07 January 2006

Will work for fleece


Having finished spinning the fleece mamacate sent me and the electric blue that Pixel gave me some time ago to practice with, and the white (also from Pix), and having started the grey (yup, this is from Pix, too), that leaves me with the grey, the grey-brown (you're getting the trend here, yes?), and the brown left. Not a full fleece of any of it, but enough to do a smidge and give me my fix.

I'm going to need more fleece. I had a little snatch of mohair from Carol that was absolutely soft and smooth and a little slippery, but dyed a gorgeous blue-green, so I might try to figure out where she got it. But at this point, I think I'm sufficiently hooked to ask for recommendations for fleece suppliers. So if you have any, drop a comment.

I'm mildly entertaining the idea of trying to spin enough yarn at some point to make a sweater. Of course, I have to learn to ply to do that I think, but it's January, so that means I've got a whole 12 months in this year to make that happen. *smile*

In the meantime, tomorrow, the rigid heddle loom will get warped. I'm trying to decide if I should warp it with some crochet cotton stuff I have so that I don't have to worry about too-thin or under-spun bits breaking. I don't think the warp shows much in traditional weaving (I'm used to tablet weaving, where the warp is usually the *only* thing that shows), so I don't think it will matter and it will likely give the finished piece a bit more structural integrity. *ponder*

Now it's time to do my stretches and go finish Eragon.


mamacate said...

Tee. Also, hee!

Another one bites the dust. Should the spindicate be looking for wheel bargains for you? Of course we should, why do I even bother asking?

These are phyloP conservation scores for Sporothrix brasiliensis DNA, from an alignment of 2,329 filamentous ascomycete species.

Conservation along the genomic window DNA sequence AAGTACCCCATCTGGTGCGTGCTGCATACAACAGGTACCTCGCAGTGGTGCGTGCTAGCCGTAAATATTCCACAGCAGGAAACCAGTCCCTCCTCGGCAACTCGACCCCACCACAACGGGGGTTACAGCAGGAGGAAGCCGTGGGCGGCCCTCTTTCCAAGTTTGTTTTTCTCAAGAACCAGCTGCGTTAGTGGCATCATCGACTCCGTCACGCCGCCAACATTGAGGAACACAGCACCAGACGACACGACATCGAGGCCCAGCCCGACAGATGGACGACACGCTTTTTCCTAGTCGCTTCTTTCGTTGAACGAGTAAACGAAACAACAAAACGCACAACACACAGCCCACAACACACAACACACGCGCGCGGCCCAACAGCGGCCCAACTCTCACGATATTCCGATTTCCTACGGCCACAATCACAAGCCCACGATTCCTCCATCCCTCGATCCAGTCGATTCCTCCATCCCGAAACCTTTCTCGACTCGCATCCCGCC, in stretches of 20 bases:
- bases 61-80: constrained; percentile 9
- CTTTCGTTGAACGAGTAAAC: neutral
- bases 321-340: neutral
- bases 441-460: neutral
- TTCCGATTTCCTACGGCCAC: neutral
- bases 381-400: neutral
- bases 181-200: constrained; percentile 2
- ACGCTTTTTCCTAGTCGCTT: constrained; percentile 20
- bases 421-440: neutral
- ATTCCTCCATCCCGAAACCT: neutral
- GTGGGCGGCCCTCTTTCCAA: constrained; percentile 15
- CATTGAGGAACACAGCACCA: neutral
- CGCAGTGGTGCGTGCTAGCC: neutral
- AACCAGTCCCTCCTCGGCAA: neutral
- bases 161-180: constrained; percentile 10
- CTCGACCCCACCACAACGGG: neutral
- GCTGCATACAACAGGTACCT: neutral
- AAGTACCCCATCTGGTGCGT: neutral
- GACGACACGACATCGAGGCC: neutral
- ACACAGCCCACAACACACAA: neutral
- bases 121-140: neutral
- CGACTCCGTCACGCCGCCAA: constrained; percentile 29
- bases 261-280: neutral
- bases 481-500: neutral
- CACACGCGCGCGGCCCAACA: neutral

Recommendations: Grafton Fibers, Lisa Souza, Foxfire Fibers, The Woolen Rabbit, and, I think a bit closer to you, The Fold (try googling spinning fiber with that, since those are common words). Most of those places dye wool. Let me know if you want more natural-colored wool. There are lots of shepherds out there who sell prepared roving from their flocks--it can be really worthwhile to get connected locally with the handspinning community, because I'll tell ya, it's very cool to spin (and knit and wear) wool from a sheep whose name you know.

I've been at a conference this week, and I talked to the guy at Carleton about you. Probably should have asked you first, but he says, sure, get in touch. :) Anyway, email me if you want his contact info (though I'm sure you can easily google him). He's particularly entertaining on the subject of guidebook surveys--he actually has a bit of a reputation for that.

I am a rank beginner when it comes to weaving, but from what I've read, you control the face of the weave by the density of the sett in relationship to the pick (I think that last one is right). So that means that if you want a weft-faced weave, you would sett the warp wide, but then weave the weft quite densely for an unbalanced weave. And the opposite would be true for a weft-faced weave (close sett, loose weave). It's quite common to warp with commercial yarn for weaving with handspun for exactly the reasons you mention.

Well, back to the salt mines. I'm sitting here in Florida with bright, warm sun outside my window...and writing a retention report. :(

mamacate said...

Erm, change that last bit to "the opposite would be true for a WARP-faced weave." Because then it might actually sort of make sense. :)

Anonymous said...

I got the fiber from Ursual's Alcove. She usually makes the big events in Northshield (WW, Boars Head, hopefully Crown and Coronation). Here stuff is great.

I've also gotten fiber at Farmer's Markets.

There's a store in my neck of the woods called Yarns by Design that sells fiber, spinning supplies, looms, yards and all kinds of needle are stuff.

Carol said...

Oops. That last post was me.